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Dr. Huang's Lab

Research Interests
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Standing left to right: Amanda N. Kallen, MD, Sanaz Ghazal, MD, Lei Yan, PhD (student), Dr. Yingqun Huang PhD, MD (PI), Yuan Gao, PhD (student), Jichun Zhou, PhD (student)

Dr. Huang’s research interest has been the post-transcriptional regulation of gene expression in the mammalian system. While studying the rules and mechanisms that govern the nucleocytoplasmic transport of mRNAs, she discovered that a subset of SR proteins (originally thought to be only splicing factors) function as a new class of mRNA export factors. These findings have changed some basic conceptions about mRNA nuclear export. Later, she extended her research to a little-studied mRNA nuclear export factor, NXF2, and found that NXF2 acts in concert with the fragile X mental retardation protein to modulate the stability of the mRNA of the major mRNA export factor NXF1, a process which may be important for the normal development and function of neurons and male germ cells. In the past several years, Dr. Huang has become interested in the developmentally regulated RNA-binding protein Lin28, which is highly expressed in human embryonic stem (ES) cells and whose expression is reactivated in diverse human malignancies including ovarian and breast cancers. Using genome-wide approaches, Dr. Huang and her team identified Lin28 as a master post-transcriptional regulator of a subset of genes important for the growth and survival of human ES cells. They also found that Lin28 promotes malignancy through multiple mechanisms. For example, Lin28 regulates BMP4 and collaborates with Oct4 (another major stem cell factor) to affect ovarian cancer microenvironment. In addition, Lin28 stimulates expression of multiple tumor-promoting genes including HER2 at the posttranscriptional level, consistent with the notion that Lin28 overexpression in primary breast tumors is a powerful predictor of poor prognosis.

Recently, Dr. Huang’s research interest has extended to the imprinted, developmentally regulated H19 long noncoding RNA (lncRNA) as a result of her serendipitous discovery of its relationship with the let-7 family of microRNAs. Abundantly expressed in fetal tissues and adult skeletal muscle, H19 has been implicated in human genetic disorders and cancer. However, how H19 acts to regulate gene function has remained enigmatic. Dr. Huang and her team noted that vertebrate H19 harbors binding sites for let-7 microRNAs, which play important roles in development, cancer, and metabolism. Using H19 knockdown and overexpression, combined with in vivo crosslinking and genome-wide transcriptome analysis, they have demonstrated that H19 modulates let-7 availability by acting as a molecular sponge. The physiological significance of this interaction is highlighted in culture where H19 depletion causes precocious muscle differentiation, a phenotype recapitulated by let-7 overexpression. Together, these results reveal an unexpected mode of action of H19 and identify this lncRNA as an important regulator of the major let-7 family of microRNAs. Currently, Dr. Huang’s lab is focusing on the identification and characterization of the molecular composition of H19-associated complexes, which will be followed by determination of biological significance of interactions of H19 with identified RNA and protein components. The ultimate goal of the studies is to gain a comprehensive mechanistic understanding of how H19, through dynamic interactions with associated components, functions to regulate gene expression under both normal and pathological conditions, with a particular focus on metabolism and reproduction.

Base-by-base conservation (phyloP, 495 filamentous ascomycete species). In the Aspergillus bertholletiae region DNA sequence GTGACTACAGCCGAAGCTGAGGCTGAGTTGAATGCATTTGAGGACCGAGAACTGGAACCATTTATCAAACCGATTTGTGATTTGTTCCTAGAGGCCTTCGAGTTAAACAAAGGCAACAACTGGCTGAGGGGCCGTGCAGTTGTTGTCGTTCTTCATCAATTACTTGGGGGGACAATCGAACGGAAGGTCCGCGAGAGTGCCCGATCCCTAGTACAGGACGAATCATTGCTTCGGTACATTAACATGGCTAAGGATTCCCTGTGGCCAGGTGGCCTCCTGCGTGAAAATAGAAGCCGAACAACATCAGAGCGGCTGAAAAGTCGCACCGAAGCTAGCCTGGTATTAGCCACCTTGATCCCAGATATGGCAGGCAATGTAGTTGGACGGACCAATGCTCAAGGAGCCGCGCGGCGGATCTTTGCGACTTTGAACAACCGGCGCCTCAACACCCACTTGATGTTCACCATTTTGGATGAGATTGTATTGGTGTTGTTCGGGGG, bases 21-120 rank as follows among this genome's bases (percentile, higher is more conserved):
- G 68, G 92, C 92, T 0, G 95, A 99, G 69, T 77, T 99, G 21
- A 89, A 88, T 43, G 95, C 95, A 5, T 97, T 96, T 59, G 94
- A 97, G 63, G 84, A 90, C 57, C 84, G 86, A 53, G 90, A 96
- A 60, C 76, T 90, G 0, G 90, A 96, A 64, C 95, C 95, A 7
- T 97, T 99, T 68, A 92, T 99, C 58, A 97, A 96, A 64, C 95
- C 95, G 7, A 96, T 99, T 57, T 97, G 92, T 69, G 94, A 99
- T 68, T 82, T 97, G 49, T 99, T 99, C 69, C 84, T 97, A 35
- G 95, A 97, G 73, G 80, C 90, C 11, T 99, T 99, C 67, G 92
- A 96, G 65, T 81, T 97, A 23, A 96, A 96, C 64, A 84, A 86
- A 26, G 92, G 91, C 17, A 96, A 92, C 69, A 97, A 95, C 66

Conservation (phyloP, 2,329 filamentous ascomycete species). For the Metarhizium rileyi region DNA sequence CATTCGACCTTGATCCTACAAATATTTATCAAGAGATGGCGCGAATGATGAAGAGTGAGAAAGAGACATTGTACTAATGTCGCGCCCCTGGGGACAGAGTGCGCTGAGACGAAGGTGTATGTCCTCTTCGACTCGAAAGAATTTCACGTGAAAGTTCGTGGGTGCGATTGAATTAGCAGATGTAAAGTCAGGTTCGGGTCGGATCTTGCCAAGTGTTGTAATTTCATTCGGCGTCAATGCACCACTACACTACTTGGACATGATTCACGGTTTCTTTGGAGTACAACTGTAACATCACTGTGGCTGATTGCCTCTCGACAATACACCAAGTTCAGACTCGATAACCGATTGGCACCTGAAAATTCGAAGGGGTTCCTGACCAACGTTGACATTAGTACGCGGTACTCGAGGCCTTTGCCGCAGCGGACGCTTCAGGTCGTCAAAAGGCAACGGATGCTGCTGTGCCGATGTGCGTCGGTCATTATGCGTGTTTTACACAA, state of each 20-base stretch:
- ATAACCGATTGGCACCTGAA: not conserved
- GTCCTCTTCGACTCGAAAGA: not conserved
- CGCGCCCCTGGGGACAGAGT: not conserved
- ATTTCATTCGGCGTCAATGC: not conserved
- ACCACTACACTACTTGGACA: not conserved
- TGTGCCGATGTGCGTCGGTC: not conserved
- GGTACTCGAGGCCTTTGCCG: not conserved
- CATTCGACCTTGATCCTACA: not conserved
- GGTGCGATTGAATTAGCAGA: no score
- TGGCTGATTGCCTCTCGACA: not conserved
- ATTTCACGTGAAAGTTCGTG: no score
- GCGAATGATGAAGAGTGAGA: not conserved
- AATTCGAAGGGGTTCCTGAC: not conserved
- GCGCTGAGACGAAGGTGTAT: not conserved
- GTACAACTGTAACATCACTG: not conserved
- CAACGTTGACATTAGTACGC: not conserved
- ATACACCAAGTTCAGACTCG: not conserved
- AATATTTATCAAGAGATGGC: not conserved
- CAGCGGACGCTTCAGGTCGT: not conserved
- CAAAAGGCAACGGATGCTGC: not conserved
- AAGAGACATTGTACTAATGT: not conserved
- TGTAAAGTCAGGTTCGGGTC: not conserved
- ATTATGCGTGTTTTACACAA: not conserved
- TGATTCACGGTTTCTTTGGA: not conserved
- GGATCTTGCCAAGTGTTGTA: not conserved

Lab Members

  • Assistant Professor of Obstetrics, Gynecology, and Reproductive Sciences

    Research Interests
    • Granulosa Cells
    • Gynecology
    • Infertility
    • Ovary
    • Reproductive Medicine
    • MicroRNAs
    • RNA, Long Noncoding

Selected Publications

  • Peng S, Maihle NJ, and Huang Y. Pluripotency Factors Lin28 and Oct4 Identify a Subpopulation of Stem Cell-like Cells in Ovarian Cancer. Oncogene, 29:2153-2159, 2010.
  • Jin J, Jing W, Lei X-X, Feng C, Peng S, Boris-Lawrie K, and Huang Y. Evidence that Lin28 stimulates translation by recruiting RNA helicase A to polysomes. Nucleic Acids Res, 39:3724-3734, 2011.
  • Peng S, Chen L-L, Lei X-X, Yang L, Lin H, Carmichael GG, and Huang Y. Genome-wide   studies reveal that Lin28 enhances the translation of genes important for growth and survival of human embryonic stem cells. Stem Cells, 29:496-504, 2011.
  • Lei X-X, Xu J, Ma W, Qiao C, Newman MA, Hammond SM, and Huang Y. Determinants of mRNA recognition and translation regulation by Lin28. Nucleic Acids Res, 40:3574-3584, 2012.
  • Feng C, Neumeister V, Ma W, Xu J, Lu L, Bordeaux J, Maihle NJ, Rimm DL, Huang Y. Lin28 regulates HER2 and promotes malignancy through multiple mechanisms. Cell Cycle, 11:2486-2494, 2012.
  • Qiao C, Ma J, Jie Xu, Xie M, and Huang Y. Drosha-mediated destabilization of Lin28 mRNA targets. Cell Cycle11:3590-3598, 2012.
  • Kallen AN, Ma J, and Huang Y. Lin28 may antagonize miRNA-mediated repression by displacing miRISC from target mRNAs. Frontiers in Geneticsdoi:10.3389/fgene.2012.00240, 2012.
  • Kallen AN, Zhou XB, Xu J, Qiao C, Ma J, Lei Y, Lu L, Liu C, Yi JS, Zhang H, Min W, Bennett AM, Gregory RI, Ding Y, and Huang Y. The imprinted H19 long noncoding RNA antagonizes let-7 miRNAs. Mol Cell, doi: 10.1016/j.molcel.2013.08.027, 2013.